“For it was not an enemy that reproached me; then I could have borne it: neither was it he that hated me that did magnify himself against me; then I would have hid myself from him: but it was thou, a man mine equal, my guide, and mine acquaintance” (Psa. 55:12-13).

And again:

“Yea, mine own familiar friend, in whom I trusted, which did eat of my bread, hath lifted up his heel against me” (Psa. 41:9).

Despite knowing all that Judas was to do, Jesus continued to extend the tokens of friendship to him, even sharing a meal of fellowship together. Right until the point of his actual betrayal, Jesus treated him as a companion and friend, saying even at that point, “Friend, wherefore art thou come?” (Mat. 26:50). Judas the traitor, however, used the tokens of friendship deceitfully. As Jesus said to him: “Judas, betrayest thou the Son of man with a kiss?” (Lu. 22:48). So, as it is written in the proverbs: “faithful are the wounds of a friend [i.e Christ]; but the kisses of an enemy are deceitful [i.e. Judas]” (Prov. 27:6).

It would appear that Judas did have a conscience, even though for a while it was numb to the things which he did. Matthew chapter 27 records his regret for what he had done in securing Messiah’s death:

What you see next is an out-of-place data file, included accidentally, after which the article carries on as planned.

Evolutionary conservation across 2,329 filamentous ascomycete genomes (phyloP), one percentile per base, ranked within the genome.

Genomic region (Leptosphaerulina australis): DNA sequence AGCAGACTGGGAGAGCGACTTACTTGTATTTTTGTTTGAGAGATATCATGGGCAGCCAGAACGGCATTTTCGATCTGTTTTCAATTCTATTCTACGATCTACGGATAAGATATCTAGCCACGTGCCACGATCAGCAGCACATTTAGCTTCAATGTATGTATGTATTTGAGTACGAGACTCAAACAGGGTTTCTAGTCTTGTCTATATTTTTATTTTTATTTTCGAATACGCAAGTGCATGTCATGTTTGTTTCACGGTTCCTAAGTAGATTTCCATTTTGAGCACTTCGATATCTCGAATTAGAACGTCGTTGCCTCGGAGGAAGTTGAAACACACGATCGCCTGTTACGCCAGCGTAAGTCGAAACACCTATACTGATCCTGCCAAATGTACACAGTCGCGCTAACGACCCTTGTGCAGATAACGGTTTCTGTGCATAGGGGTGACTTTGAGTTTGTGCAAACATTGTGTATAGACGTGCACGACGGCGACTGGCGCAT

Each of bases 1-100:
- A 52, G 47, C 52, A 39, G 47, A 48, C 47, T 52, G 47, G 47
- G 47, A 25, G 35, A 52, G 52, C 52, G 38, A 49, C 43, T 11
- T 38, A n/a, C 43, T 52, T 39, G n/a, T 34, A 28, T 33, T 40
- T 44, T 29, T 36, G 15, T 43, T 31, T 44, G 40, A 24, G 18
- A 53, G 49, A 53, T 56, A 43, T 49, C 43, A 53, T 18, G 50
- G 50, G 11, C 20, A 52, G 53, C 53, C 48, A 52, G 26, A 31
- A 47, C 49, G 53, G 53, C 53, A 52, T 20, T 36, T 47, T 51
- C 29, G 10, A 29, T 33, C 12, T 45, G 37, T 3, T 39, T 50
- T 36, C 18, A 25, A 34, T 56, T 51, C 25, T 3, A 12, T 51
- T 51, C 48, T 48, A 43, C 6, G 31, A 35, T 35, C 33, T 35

“Then Judas which had betrayed him, when he saw that he was condemned, repented himself, and brought again the thirty pieces of silver to the chief priests and elders, saying, I have sinned in that I have betrayed the innocent blood. And they said, What is that to us? See thou to that. And he cast down the pieces of silver in the temple, and departed, and went and hanged himself” (Mat. 27:3-5).

There is a sin unto death, which shall not be forgiven. Christ himself spoke of what would happen to the betrayer:

“the Son of man goeth as it is written of him: but woe unto that man by whom the Son of man is betrayed! It had been good for that man if he had not been born” (Mat. 26:24).

Psalm 109 also speaks of Judas’ demise:

“as he loved cursing, so let it come unto him: as he delighted not in blessing, so let it be far from him. As he clothed himself with cursing as with his garment, so let it come into his bowels as water, and like oil into his bones. Let it be unto him as the garment which covereth him, and for a girdle wherewith he is girded continually” (Psa. 109:17-19).

And so the record in Acts shows the fulfilment of these words:

“Now this man purchased a field with the reward of iniquity; and falling headlong, he burst asunder in the midst, and all his bowels gushed out” (Acts 1:18).